Post-quake Haiti: Funerals and a daily quest for food, water, shelter

By Tom Tracy
LES CAYES, HAITI – Two weeks after Haiti’s Aug. 14 earthquake, the country’s southwest peninsula is still marked by funerals, aftershocks and a daily search for clean water, food and shelter.

“One of the things that really struck me two weeks out is the number of funerals – everywhere you go there are funerals, as people are burying their loved ones, and it brings a sense of overwhelming grief when that many people pass away; it is very striking,” said Beth Carroll, head of programs for Catholic Relief Services in Haiti.

Carroll said that while visiting Les Cayes Aug. 25, an aftershock sent her running out of a building and triggered many others in the area to “reflexively scream and run out of their homes.”

“People were already stressed about the situation in Haiti, and this (earthquake) has caused added stress for people,” she said, referring to the difficult political, economic and social crisis that has been making life in Haiti almost unbearable for the past two years.

People collect water outside a stadium used as a shelter for earthquake survivors in Les Cayes, Haiti, Aug. 18, 2021. Since the Aug. 14 earthquake, many water systems in the area are damaged and no longer functioning, or the water is dirty and not usable. (CNS photo/Henry Romero, Reuters)

The magnitude 7.2 quake killed more than 2,200 and injured more than 12,200 others. About 130,000 homes were damaged, including 50,000 which were completely destroyed, according to Haiti government estimates.

“It is very visible in the affected communities, where 90% of homes, schools and churches were flattened in the hot spots,” said Carroll. “There is also significant damage which is less visible: a lot of water systems are damaged and no longer functioning, or the water is dirty and not usable.” 

Staffers of CRS, the U.S. bishops’ international relief and development agency, are operating under tarps at a parking lot near their operations center in Les Cayes following damage to their offices.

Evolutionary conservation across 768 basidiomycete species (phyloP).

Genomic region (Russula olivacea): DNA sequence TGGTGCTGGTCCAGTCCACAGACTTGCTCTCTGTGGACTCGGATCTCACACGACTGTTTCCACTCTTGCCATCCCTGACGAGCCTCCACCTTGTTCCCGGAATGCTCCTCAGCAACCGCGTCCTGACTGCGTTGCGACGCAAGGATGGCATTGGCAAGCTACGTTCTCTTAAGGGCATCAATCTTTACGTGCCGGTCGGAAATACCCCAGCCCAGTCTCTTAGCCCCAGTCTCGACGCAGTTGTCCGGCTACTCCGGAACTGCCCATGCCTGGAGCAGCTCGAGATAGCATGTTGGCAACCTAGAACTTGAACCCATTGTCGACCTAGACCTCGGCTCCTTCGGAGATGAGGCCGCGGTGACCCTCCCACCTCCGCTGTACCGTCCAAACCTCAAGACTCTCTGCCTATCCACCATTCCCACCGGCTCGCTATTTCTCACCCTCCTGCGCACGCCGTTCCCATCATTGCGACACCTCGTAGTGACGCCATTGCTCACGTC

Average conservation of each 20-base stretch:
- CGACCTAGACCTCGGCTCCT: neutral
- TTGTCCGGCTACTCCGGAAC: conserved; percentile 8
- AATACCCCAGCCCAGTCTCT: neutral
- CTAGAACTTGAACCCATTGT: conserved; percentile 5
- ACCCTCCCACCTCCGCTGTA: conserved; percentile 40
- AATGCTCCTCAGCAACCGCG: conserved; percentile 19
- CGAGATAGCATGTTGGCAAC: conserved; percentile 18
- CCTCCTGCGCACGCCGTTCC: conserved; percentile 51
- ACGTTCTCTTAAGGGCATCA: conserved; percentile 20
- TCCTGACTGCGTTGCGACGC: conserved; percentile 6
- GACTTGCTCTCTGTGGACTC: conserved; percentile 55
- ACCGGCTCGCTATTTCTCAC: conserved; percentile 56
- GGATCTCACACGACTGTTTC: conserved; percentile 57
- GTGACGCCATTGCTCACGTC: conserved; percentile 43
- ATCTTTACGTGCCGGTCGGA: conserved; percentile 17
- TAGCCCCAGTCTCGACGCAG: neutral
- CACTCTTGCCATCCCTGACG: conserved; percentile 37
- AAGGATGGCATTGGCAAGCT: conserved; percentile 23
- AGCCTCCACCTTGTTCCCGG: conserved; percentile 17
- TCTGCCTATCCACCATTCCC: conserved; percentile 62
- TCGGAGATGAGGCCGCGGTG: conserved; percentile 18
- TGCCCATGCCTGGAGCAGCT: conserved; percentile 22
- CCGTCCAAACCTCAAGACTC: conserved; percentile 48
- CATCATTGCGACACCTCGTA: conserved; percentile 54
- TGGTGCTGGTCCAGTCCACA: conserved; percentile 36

Following the tragedy, CRS has been focused on distributing emergency shelter and hygiene kits in concert with the Haiti government’s thrust to help Haitians rebuild their lives at home and discourage them from relocating to tent cities or sleeping in the streets.

CRS maintains a stockpile of emergency supplies in-country and has embellished its earthquake response resources with goods from the U.S. military along with the U.S. Agency for International Development, the United Nations and World Vision, which works in Haiti but had no presence in the Les Cayes region.

Les Cayes is Haiti’s third-largest city. Carroll said local hospitals and health clinics have done the best they can to treat the injured with their available resources and are moving toward normalcy following the crisis. They also moved many patients to other hospitals in the southern region or to Port-au-Prince.

A major concern in the Les Cayes region is damage to schools and the potential fallout for children, who already have lost significant time in the classroom due to the COVID-19 pandemic and Haiti’s dysfunctional political situation and widespread food insecurity.

“We would really like to see how we can prevent a late start to the school year, and many schools aren’t going to be able to accept children,” Carroll said. “They really can’t afford to miss further class time.”